University of Vermont

Rev. Worthington Smith (1849 - 1855)

Rev. Worthington SmithThe corporation unanimously elected the Reverend Worthington Smith as seventh president on September 7, 1848. Smith was born in Hadley, Massachusetts, on October 11, 1795. Following graduation from Williams College in 1816, he attended Andover Theological Seminary where he was a student with John Wheeler, Joseph Torrey, and James Marsh. After he graduated from Andover in 1819, he preached for three years before being ordained at the St. Albans Congregational Church on June 4, 1823. He married Mary Little of St. Albans, and they had a family of twelve children. From 1825 he served as a trustee of both UVM and Middlebury. In 1845 the university conferred upon him an honorary degree of doctor of divinity.

President Smith was handicapped by the continuing problem of the university's shortage of funds. Initially he refused the presidency on the grounds that the $1,000 salary was insufficient to provide for a family so large and expensive as mine. After he accepted, his family remained in St. Albans, and it was his custom to return home each weekend, although he sometimes preached on Sunday in neighboring towns.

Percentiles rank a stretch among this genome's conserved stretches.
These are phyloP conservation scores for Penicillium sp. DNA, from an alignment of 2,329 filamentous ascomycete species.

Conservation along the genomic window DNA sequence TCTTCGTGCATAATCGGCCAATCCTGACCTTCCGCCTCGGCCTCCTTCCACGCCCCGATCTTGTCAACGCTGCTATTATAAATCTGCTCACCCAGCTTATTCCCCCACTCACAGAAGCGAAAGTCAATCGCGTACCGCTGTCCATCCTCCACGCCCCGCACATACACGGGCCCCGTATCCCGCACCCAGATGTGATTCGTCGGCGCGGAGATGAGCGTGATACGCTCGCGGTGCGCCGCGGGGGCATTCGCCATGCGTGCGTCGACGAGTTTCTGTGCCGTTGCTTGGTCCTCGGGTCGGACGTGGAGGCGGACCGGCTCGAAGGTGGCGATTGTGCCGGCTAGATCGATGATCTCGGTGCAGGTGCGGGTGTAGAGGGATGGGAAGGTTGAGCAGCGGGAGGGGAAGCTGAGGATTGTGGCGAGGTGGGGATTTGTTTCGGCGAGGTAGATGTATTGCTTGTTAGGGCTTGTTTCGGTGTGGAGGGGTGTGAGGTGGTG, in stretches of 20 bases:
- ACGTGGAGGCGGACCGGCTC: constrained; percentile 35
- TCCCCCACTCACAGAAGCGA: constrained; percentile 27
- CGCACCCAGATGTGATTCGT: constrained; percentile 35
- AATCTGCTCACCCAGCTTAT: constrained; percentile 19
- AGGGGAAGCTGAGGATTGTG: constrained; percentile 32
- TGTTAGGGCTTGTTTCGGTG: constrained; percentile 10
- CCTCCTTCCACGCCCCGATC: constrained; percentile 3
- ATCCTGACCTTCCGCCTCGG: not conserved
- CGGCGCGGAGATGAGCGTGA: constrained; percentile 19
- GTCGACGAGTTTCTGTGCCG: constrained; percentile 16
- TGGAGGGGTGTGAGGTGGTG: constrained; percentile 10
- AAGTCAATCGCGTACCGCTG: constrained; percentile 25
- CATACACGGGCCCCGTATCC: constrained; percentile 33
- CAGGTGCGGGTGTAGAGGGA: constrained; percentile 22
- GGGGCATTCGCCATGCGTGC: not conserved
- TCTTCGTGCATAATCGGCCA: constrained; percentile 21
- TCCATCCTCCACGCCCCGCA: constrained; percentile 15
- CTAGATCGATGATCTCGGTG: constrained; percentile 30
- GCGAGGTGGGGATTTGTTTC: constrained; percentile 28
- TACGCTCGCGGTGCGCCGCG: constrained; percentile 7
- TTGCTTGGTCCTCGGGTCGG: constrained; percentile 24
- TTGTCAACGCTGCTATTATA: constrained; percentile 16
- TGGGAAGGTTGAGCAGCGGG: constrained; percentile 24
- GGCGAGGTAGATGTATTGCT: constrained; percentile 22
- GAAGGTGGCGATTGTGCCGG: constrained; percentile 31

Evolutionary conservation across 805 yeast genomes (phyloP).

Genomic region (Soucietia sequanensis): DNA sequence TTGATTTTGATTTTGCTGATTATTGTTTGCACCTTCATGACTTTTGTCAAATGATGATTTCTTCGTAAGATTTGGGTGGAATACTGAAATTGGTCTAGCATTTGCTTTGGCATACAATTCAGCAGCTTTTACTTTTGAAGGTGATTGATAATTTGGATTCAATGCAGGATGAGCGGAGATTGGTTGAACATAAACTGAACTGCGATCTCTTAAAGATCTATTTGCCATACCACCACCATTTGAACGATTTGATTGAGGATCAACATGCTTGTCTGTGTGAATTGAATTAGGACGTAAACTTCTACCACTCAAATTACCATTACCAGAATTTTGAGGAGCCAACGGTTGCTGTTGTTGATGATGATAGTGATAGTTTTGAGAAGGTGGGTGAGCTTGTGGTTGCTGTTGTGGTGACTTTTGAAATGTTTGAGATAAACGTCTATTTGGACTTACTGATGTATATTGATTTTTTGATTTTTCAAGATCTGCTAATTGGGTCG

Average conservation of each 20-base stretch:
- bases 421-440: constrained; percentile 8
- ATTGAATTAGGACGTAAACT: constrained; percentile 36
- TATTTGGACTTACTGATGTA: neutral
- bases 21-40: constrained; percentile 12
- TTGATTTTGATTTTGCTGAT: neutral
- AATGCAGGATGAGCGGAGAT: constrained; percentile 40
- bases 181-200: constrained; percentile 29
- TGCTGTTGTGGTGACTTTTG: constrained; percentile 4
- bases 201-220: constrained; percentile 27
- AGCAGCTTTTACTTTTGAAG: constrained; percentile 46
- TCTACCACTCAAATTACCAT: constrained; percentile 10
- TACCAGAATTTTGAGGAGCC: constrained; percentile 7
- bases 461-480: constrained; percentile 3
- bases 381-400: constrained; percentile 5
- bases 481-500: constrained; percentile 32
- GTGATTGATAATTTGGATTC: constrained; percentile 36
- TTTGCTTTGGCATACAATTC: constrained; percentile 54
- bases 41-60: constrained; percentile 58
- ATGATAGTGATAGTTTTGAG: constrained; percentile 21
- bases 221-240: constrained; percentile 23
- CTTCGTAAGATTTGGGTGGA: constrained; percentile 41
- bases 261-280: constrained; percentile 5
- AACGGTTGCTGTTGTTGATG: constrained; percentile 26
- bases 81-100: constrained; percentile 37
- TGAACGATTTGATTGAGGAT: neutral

President Smith was unsuccessful when he attempted to revive the merger negotiations with Middlebury. His most important achievement was the reopening of the medical college in 1854. Celebrations held at UVM in that same year to mark the fiftieth anniversary of the first graduating class reveal that 113 students were enrolled in the undergraduate college, with another 27 in the medical college. The catalogue estimated that student expenses were likely to vary from $87 to $135 a year. Tuition had risen from the original $12 to $30, but room rents were only $4 per annum and board was $2 a week. The entire faculty salary budget for President Smith, five additional professors, and one tutor was six thousand dollars. Burlington, which had experienced three decades of expansion since the opening of the Champlain-Hudson Canal in 1823, had grown to more than 7,500 people as the harbor became a distribution point for lumber and Canadian goods. Church Street was paved in stone in 1851, and gaslights arrived in 1854. Professor George W. Benedict, who had resigned from the faculty, purchased the Burlington Free Press where he served as editor for the next fifteen years.

Shortly after the semicentennial celebration, President Smith's health began to fail, and he submitted his resignation to the corporation on June 27, 1854. His health deteriorated rapidly after his retirement, and he died in St. Albans on February 13, 1856, at the age of sixty.

Last modified September 28 2012 10:47 AM

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